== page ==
Wednesday, July 14, 2010

Food Safety Recalls: A Tale of Two Agencies

FDA and USDA should learn from each other

On June 17th, ConAgra recalled "... all Marie Callender's brand Cheesy Chicken and Rice frozen meals in commerce..." after the frozen dinners were linked to an outbreak of Salmonella infections. One week later, USDA released a preliminary retail distribution list of recalled products, and has updated the list periodically on several occasions since then. The most recent updated list, released on July 9th, is 56 pages long.

On December 18, 2009, McNeil Consumer Healthcare recalled "... all available product lots of TYLENOL® Arthritis Pain Caplet 100 count bottles, with the distinctive red EZ-OPEN CAP..." because of an "...unusual moldy, musty, or mildew-like odor that was associated with nausea, stomach pain, vomiting and diarrhea." The recall was expanded on January 15th, June 15th, and July 8th to include additional products manufactured at the same facility. McNeil also recalled, on April 30th, an extensive list of children's OTC medications, manufactured at a different location. No formal retail distribution lists have been released for any of these FDA-overseen recalls. Nor will they be.

On the other hand, FDA has released the reports of its inspection of McNeil's Puerto Rico production facility, as well as the Warning Letter issued to the company as a result of that inspection – something that USDA never does.

On the 1st anniversary of the establishment of the Food Safety Working Group, it's time for the Food and Drug Administration and USDA's Food Safety and Inspection Service to compare notes on their recall notification systems and develop a single, comprehensive and open approach to communicating recall and enforcement information to consumers.

Here are a few ideas to get things started:
  1. Provide a retail distribution list for all recalls. The list should include food service outlets, restaurants, caf├ęs, and institutional kitchens – not just retail stores.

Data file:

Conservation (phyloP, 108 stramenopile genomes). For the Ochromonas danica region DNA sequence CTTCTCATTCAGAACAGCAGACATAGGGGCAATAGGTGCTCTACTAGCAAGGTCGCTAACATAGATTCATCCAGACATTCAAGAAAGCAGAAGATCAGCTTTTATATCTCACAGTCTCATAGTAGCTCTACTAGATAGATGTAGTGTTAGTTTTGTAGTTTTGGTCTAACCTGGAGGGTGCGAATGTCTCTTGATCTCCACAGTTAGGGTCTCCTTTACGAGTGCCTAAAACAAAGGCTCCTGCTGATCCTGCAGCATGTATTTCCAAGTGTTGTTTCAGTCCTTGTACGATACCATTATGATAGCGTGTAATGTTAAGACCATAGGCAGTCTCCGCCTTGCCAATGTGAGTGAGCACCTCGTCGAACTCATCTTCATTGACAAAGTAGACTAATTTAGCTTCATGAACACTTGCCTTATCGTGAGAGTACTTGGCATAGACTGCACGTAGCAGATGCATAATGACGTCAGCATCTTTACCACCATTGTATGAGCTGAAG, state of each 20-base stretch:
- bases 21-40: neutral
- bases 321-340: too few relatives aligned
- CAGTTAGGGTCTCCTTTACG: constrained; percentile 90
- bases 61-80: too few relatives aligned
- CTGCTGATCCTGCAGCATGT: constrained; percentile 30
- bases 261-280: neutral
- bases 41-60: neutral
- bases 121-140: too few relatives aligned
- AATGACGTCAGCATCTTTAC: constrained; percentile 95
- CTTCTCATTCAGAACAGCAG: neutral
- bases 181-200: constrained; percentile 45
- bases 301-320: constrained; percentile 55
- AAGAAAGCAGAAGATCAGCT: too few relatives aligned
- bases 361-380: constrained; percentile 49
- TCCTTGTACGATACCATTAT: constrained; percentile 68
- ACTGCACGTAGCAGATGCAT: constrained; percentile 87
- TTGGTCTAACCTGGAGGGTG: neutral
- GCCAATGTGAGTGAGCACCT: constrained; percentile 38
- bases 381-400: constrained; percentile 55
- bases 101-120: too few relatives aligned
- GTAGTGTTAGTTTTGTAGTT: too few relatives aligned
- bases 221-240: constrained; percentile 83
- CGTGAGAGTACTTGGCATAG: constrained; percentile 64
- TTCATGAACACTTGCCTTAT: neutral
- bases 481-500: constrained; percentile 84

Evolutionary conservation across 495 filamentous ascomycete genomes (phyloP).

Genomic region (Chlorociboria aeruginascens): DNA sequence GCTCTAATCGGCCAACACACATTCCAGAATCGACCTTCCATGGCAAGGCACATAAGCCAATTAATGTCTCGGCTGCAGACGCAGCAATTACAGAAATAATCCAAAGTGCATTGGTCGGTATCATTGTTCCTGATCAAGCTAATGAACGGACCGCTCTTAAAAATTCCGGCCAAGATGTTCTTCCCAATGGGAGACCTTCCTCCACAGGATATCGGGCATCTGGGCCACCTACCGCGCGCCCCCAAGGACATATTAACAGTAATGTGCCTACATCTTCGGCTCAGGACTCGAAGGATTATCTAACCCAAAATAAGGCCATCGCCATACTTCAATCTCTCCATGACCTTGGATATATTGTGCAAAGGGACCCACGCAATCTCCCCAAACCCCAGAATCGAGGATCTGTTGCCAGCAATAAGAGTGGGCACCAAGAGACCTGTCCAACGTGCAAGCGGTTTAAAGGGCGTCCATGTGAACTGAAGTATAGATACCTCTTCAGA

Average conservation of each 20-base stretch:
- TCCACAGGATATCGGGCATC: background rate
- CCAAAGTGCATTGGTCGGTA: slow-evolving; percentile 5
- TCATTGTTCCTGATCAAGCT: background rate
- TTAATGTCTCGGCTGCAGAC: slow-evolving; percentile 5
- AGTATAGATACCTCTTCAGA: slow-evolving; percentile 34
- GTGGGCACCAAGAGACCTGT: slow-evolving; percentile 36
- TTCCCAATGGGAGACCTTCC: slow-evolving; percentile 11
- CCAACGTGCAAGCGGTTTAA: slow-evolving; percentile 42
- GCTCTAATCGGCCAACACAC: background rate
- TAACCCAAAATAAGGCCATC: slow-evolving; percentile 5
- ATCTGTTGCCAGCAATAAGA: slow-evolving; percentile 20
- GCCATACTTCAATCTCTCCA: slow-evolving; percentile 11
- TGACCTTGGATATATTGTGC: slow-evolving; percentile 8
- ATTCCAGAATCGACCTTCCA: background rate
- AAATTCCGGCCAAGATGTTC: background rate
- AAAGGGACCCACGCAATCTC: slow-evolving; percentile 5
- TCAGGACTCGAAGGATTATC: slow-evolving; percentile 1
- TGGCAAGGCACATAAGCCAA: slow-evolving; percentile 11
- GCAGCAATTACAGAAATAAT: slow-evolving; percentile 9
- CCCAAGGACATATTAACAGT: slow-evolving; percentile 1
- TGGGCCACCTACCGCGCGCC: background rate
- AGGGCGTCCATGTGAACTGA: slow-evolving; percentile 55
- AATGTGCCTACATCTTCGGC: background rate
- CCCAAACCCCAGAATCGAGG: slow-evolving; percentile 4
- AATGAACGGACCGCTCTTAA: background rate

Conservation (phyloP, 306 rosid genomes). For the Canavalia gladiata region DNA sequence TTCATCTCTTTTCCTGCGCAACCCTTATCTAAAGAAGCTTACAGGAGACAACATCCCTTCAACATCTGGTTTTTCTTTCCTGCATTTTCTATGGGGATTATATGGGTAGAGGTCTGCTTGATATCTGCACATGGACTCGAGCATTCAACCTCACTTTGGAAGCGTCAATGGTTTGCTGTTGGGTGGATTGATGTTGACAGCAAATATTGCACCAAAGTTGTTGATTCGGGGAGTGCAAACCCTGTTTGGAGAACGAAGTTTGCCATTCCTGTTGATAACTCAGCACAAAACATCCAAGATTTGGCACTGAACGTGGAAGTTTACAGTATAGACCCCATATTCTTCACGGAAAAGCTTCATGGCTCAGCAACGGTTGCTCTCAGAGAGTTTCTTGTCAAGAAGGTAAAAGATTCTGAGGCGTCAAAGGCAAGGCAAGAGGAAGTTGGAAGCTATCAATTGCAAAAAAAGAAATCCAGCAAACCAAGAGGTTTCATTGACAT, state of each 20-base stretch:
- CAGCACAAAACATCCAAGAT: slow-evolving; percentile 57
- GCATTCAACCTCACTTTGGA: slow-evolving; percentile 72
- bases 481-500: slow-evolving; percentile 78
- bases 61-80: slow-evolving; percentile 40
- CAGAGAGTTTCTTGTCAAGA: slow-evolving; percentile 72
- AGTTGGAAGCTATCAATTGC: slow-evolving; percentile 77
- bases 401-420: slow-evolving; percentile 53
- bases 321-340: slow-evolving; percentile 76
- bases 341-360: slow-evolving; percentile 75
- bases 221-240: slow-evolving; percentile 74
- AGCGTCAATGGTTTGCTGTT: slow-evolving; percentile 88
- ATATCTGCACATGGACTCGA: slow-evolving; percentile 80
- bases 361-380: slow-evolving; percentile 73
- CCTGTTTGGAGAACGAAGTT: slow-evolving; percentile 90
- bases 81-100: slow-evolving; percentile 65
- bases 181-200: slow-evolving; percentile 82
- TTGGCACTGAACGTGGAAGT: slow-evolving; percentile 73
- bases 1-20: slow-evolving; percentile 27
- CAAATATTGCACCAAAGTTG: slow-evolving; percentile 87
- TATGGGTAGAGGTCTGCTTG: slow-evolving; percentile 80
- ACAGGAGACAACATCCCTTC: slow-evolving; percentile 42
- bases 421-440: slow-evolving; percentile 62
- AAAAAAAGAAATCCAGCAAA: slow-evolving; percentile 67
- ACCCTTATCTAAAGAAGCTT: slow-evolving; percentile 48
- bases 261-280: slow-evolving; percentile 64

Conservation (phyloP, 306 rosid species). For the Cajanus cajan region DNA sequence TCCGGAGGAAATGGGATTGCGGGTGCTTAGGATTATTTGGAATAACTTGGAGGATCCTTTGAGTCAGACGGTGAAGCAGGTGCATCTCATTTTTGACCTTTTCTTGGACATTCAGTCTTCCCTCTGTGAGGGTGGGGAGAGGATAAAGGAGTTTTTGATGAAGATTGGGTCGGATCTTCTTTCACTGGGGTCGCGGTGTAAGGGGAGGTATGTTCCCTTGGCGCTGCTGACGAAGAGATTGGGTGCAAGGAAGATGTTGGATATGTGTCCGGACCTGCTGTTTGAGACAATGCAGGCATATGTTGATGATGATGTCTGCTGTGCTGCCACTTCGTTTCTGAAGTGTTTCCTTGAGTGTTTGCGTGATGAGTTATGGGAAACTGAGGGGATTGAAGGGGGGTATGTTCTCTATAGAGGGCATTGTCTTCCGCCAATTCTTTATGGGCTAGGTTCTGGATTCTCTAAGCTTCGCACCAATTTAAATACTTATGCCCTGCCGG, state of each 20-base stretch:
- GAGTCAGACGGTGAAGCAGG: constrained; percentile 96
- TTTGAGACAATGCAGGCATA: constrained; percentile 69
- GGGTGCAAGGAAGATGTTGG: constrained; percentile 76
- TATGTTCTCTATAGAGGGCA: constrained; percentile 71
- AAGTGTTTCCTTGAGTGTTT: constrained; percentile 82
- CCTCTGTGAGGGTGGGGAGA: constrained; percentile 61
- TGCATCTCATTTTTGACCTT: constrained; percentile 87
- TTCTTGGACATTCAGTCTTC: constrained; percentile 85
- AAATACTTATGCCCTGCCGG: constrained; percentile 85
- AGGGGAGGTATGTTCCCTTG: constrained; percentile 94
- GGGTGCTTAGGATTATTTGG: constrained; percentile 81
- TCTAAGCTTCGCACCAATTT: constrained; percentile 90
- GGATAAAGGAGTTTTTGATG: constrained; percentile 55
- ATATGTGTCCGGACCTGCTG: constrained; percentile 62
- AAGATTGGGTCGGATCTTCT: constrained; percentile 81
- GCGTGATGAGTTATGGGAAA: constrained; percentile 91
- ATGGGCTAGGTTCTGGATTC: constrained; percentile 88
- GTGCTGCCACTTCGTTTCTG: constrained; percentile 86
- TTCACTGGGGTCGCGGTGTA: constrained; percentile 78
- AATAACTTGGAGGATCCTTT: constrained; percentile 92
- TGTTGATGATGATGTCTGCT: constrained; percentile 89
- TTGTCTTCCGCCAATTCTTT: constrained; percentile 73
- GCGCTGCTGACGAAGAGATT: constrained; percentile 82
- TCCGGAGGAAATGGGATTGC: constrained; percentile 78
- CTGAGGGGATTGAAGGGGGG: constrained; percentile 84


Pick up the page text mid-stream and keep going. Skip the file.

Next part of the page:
2. Require retail stores to post a prominent recall notice on the store shelf or refrigerator/freezer where the recalled product is typically displayed. This is already done in some countries, including the United Kingdom.
  3. Fine retailers who ignore recall notices and neglect to remove recalled products from sale. This has been done in Australia.
  4. Post on FDA and USDA web sites in a timely fashion the reports for all inspections during which "significant violations" or "significant deviations" were noted (FDA does this selectively, based on its perception of the public's interest in the results of specific inspections).
  5. Post on FDA and USDA web sites in a timely fashion all Warning Letters and other enforcement actions taken (FDA posts Warning Letters, although not always timely).

No recall notification process will ever be perfect. But that doesn't excuse FDA and USDA from striving to achieve a system that gets as much information into the hands of as many consumers as possible as quickly as possible. Let's develop a model that other countries will want to adopt.

And we don't need to pass a new omnibus Food Safety law in order to make it happen.

If you would like to receive automatic email alerts for all new articles posted on eFoodAlert, please click here or submit your request using the sidebar link. Please include "subscribe eFoodAlert" in the subject line.

No comments:

Post a Comment

Note: Only a member of this blog may post a comment.